Nazmi Ziya Guran, Fatih Mosque seen from Suleymaniye, oil on cardboard, 47 x 60 cm. (Courtesy of Bozlu Art Project)

When you visit the exhibit, says Inay Erten, you’ll see how the themes and materials change over the years. “For example, military painters mainly focused on still lifes and paintings of nature,” she notes. “There aren’t many figures, with a few exceptions like Halil Pasha, who received a university education in Paris and is familiar with figure and anatomy.”

Yet the mid-era, where there were no art museums, no gallery audiences, no art buyers, meant artists of the day wouldn’t start with nudes. or human figures but with flowers and other still lifes, and paintings of nature. .

The artists who worked with the human figure are represented in another room on the entrance floor, the “Generation 1914 (Calli Generation)” with painters such as Ibrahim Calli, Hikmet Onat, Nazmi Ziya, Avni Lifij. Women become subjects rather than objects, nudes appear, they begin to work with live models, for example there is a nude of a man by Mehmet Nuri Arel.

“The paintings of nature continue, as seen in the work of Nazmi Ziya,” says Inay Erten, “but this time it’s in an impressionistic way. This generation is important because after studying abroad they taught at the art university (now known as Mimar Sinan University) and published art magazines, wrote about art , organized art exhibitions. “They paved the way for many important works in Turkish art history,” sums up Inay Erten.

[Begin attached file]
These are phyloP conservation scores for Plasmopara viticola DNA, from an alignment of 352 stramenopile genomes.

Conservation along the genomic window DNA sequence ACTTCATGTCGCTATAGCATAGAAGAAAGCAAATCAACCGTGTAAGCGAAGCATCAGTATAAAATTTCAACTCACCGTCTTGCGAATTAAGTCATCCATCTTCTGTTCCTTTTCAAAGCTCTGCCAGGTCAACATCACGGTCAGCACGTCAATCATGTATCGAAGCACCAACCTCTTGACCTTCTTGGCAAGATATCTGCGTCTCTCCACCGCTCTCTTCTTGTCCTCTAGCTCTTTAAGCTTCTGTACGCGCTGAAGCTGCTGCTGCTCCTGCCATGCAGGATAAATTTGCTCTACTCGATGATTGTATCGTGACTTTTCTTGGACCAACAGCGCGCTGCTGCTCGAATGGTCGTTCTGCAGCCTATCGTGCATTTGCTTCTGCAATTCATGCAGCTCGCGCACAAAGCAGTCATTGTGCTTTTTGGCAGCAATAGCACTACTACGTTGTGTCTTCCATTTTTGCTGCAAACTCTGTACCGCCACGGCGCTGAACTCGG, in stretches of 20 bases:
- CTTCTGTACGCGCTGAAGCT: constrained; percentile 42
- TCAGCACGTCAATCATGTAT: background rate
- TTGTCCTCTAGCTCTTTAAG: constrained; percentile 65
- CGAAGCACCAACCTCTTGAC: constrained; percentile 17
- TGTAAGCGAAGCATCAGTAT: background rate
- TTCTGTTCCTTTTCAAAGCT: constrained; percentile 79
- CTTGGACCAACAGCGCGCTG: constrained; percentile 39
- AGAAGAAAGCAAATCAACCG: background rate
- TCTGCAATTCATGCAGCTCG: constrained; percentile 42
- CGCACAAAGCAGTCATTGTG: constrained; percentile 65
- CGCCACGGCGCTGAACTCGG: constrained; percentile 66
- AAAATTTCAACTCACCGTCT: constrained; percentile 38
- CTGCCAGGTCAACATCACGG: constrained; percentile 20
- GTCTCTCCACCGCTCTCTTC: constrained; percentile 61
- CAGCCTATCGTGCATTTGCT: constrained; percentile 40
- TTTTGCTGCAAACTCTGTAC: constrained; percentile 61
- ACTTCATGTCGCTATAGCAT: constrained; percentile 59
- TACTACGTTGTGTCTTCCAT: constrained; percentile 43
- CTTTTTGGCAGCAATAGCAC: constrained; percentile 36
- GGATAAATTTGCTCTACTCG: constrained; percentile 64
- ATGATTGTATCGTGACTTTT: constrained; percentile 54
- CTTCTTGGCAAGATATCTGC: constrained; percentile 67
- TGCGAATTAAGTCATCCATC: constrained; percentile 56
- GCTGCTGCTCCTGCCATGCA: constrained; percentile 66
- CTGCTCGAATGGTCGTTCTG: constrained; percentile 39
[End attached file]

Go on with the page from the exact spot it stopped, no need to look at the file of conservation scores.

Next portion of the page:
Burhan Dogancay (1929-2013), Antiquités, 1965. Oil and mixed media on canvas, 203.2 x 203.2 cm

Burhan Dogancay (1929-2013), Antiques, 1965. Oil and mixed media on canvas, 203.2 x 203.2 cm (Melis Alemdar / TRTWorld)

Upstairs we have modern Turkish artists, says Inay Erten. “Do you know how artistic trends go from generation to generation rebelling against what previous generations have produced? Well, here we have artists from d grubu (Group D), Mustakiller (Les Indépendants), who are rebelling against Impressionism, saying “We have to catch up with European art, and no longer try to take two steps behind”. produced works influenced by Cubism and Constructivism, as well as syntheses of Eastern and Western art.

Nejad Melih Devrim (1923-1995) Untitled, 1964. Oil on canvas, 97x 162 cm.

Nejad Melih Devrim (1923-1995) Untitled, 1964. Oil on canvas, 97x 162 cm. (Melis Alemdar / TRTWorld)

“Turkish art began to produce abstract art in the 1950s, with pioneering artists such as Sabri Berkel, Zeki Faik Izer, then painters from the School of Paris such as Fahrelnissa Zeid, Nejad Melih Devrim [who happens to be Zeid’s son], Selim Turan, a painter who also became a renowned educator Adnan Coker, who happens to be the first artist to have organized an exhibition of abstract painting, Ferruh Basaga “, which are on display on the upper floor.

“On the other hand, we have artists like Cihat Burak and Burhan Dogancay or Omer Uluc and Erol Akyavas who, with their use of materials and perspectives, can be called avant-garde artists.”

(From L to R) Serhat Kiraz, Figures, 2007;  (in the background) Server Demirtas, Horse, 2017;  Altan Gurman, Untitled, 1973 and Soldier, 1976 (2013);  Server Demirtas, Homage to Gurman, 1991.